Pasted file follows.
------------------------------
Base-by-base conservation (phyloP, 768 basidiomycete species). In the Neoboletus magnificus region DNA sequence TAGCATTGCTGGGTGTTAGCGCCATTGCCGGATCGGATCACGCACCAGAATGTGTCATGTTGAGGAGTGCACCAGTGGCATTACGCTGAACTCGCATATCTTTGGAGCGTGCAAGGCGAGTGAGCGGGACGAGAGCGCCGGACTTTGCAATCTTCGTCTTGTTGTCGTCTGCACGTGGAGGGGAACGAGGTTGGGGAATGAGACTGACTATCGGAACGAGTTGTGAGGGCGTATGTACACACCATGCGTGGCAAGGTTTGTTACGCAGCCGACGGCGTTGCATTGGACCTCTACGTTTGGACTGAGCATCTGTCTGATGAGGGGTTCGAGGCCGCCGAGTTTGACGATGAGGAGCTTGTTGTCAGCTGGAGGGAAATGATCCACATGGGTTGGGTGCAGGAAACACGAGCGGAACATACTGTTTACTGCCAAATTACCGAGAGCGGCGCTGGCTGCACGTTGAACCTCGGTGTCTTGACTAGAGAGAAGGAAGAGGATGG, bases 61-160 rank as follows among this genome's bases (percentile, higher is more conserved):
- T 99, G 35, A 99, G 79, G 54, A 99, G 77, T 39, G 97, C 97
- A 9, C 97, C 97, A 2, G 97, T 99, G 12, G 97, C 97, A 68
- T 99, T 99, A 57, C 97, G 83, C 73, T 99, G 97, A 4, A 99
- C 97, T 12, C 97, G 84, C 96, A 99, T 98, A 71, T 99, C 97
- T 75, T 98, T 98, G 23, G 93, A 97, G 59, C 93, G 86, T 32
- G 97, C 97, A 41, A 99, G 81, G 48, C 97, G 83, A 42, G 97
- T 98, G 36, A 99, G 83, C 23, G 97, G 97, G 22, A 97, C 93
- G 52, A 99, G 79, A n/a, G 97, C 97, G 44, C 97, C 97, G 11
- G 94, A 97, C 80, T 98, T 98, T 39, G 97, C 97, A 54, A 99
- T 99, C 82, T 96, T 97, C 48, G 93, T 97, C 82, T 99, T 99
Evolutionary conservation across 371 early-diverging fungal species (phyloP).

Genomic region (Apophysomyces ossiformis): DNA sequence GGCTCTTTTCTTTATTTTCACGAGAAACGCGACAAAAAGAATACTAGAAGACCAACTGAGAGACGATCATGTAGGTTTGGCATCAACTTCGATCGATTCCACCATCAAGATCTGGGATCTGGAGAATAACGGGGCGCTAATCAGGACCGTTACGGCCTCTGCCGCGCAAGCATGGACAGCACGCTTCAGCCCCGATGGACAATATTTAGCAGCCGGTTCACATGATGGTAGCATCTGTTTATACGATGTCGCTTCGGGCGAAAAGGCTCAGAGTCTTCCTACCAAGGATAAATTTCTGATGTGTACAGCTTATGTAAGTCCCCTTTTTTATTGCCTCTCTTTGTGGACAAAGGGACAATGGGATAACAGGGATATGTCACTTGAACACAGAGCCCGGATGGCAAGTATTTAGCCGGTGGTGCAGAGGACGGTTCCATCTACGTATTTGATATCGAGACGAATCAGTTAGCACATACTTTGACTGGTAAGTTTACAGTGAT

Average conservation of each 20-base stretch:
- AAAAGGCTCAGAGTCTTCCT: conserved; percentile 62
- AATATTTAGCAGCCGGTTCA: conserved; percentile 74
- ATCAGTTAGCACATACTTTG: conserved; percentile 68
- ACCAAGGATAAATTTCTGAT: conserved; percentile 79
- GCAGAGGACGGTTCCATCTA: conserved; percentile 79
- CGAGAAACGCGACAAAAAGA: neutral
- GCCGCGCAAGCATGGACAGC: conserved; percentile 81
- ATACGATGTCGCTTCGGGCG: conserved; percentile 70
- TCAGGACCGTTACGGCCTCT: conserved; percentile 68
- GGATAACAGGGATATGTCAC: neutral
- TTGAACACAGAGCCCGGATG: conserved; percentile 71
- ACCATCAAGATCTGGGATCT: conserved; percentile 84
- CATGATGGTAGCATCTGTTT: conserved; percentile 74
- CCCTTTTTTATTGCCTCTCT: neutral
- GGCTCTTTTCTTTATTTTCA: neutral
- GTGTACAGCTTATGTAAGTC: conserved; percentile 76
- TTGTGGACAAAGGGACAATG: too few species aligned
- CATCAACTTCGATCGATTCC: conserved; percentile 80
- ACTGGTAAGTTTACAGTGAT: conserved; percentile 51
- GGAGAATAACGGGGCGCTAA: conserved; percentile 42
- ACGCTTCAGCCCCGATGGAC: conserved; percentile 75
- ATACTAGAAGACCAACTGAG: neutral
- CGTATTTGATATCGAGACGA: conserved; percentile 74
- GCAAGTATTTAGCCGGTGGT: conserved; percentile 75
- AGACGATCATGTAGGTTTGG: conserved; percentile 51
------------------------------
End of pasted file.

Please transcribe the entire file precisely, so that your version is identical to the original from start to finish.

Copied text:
Base-by-base conservation (phyloP, 768 basidiomycete species). In the Neoboletus magnificus region DNA sequence TAGCATTGCTGGGTGTTAGCGCCATTGCCGGATCGGATCACGCACCAGAATGTGTCATGTTGAGGAGTGCACCAGTGGCATTACGCTGAACTCGCATATCTTTGGAGCGTGCAAGGCGAGTGAGCGGGACGAGAGCGCCGGACTTTGCAATCTTCGTCTTGTTGTCGTCTGCACGTGGAGGGGAACGAGGTTGGGGAATGAGACTGACTATCGGAACGAGTTGTGAGGGCGTATGTACACACCATGCGTGGCAAGGTTTGTTACGCAGCCGACGGCGTTGCATTGGACCTCTACGTTTGGACTGAGCATCTGTCTGATGAGGGGTTCGAGGCCGCCGAGTTTGACGATGAGGAGCTTGTTGTCAGCTGGAGGGAAATGATCCACATGGGTTGGGTGCAGGAAACACGAGCGGAACATACTGTTTACTGCCAAATTACCGAGAGCGGCGCTGGCTGCACGTTGAACCTCGGTGTCTTGACTAGAGAGAAGGAAGAGGATGG, bases 61-160 rank as follows among this genome's bases (percentile, higher is more conserved):
- T 99, G 35, A 99, G 79, G 54, A 99, G 77, T 39, G 97, C 97
- A 9, C 97, C 97, A 2, G 97, T 99, G 12, G 97, C 97, A 68
- T 99, T 99, A 57, C 97, G 83, C 73, T 99, G 97, A 4, A 99
- C 97, T 12, C 97, G 84, C 96, A 99, T 98, A 71, T 99, C 97
- T 75, T 98, T 98, G 23, G 93, A 97, G 59, C 93, G 86, T 32
- G 97, C 97, A 41, A 99, G 81, G 48, C 97, G 83, A 42, G 97
- T 98, G 36, A 99, G 83, C 23, G 97, G 97, G 22, A 97, C 93
- G 52, A 99, G 79, A n/a, G 97, C 97, G 44, C 97, C 97, G 11
- G 94, A 97, C 80, T 98, T 98, T 39, G 97, C 97, A 54, A 99
- T 99, C 82, T 96, T 97, C 48, G 93, T 97, C 82, T 99, T 99
Evolutionary conservation across 371 early-diverging fungal species (phyloP).

Genomic region (Apophysomyces ossiformis): DNA sequence GGCTCTTTTCTTTATTTTCACGAGAAACGCGACAAAAAGAATACTAGAAGACCAACTGAGAGACGATCATGTAGGTTTGGCATCAACTTCGATCGATTCCACCATCAAGATCTGGGATCTGGAGAATAACGGGGCGCTAATCAGGACCGTTACGGCCTCTGCCGCGCAAGCATGGACAGCACGCTTCAGCCCCGATGGACAATATTTAGCAGCCGGTTCACATGATGGTAGCATCTGTTTATACGATGTCGCTTCGGGCGAAAAGGCTCAGAGTCTTCCTACCAAGGATAAATTTCTGATGTGTACAGCTTATGTAAGTCCCCTTTTTTATTGCCTCTCTTTGTGGACAAAGGGACAATGGGATAACAGGGATATGTCACTTGAACACAGAGCCCGGATGGCAAGTATTTAGCCGGTGGTGCAGAGGACGGTTCCATCTACGTATTTGATATCGAGACGAATCAGTTAGCACATACTTTGACTGGTAAGTTTACAGTGAT

Average conservation of each 20-base stretch:
- AAAAGGCTCAGAGTCTTCCT: conserved; percentile 62
- AATATTTAGCAGCCGGTTCA: conserved; percentile 74
- ATCAGTTAGCACATACTTTG: conserved; percentile 68
- ACCAAGGATAAATTTCTGAT: conserved; percentile 79
- GCAGAGGACGGTTCCATCTA: conserved; percentile 79
- CGAGAAACGCGACAAAAAGA: neutral
- GCCGCGCAAGCATGGACAGC: conserved; percentile 81
- ATACGATGTCGCTTCGGGCG: conserved; percentile 70
- TCAGGACCGTTACGGCCTCT: conserved; percentile 68
- GGATAACAGGGATATGTCAC: neutral
- TTGAACACAGAGCCCGGATG: conserved; percentile 71
- ACCATCAAGATCTGGGATCT: conserved; percentile 84
- CATGATGGTAGCATCTGTTT: conserved; percentile 74
- CCCTTTTTTATTGCCTCTCT: neutral
- GGCTCTTTTCTTTATTTTCA: neutral
- GTGTACAGCTTATGTAAGTC: conserved; percentile 76
- TTGTGGACAAAGGGACAATG: too few species aligned
- CATCAACTTCGATCGATTCC: conserved; percentile 80
- ACTGGTAAGTTTACAGTGAT: conserved; percentile 51
- GGAGAATAACGGGGCGCTAA: conserved; percentile 42
- ACGCTTCAGCCCCGATGGAC: conserved; percentile 75
- ATACTAGAAGACCAACTGAG: neutral
- CGTATTTGATATCGAGACGA: conserved; percentile 74
- GCAAGTATTTAGCCGGTGGT: conserved; percentile 75
- AGACGATCATGTAGGTTTGG: conserved; percentile 51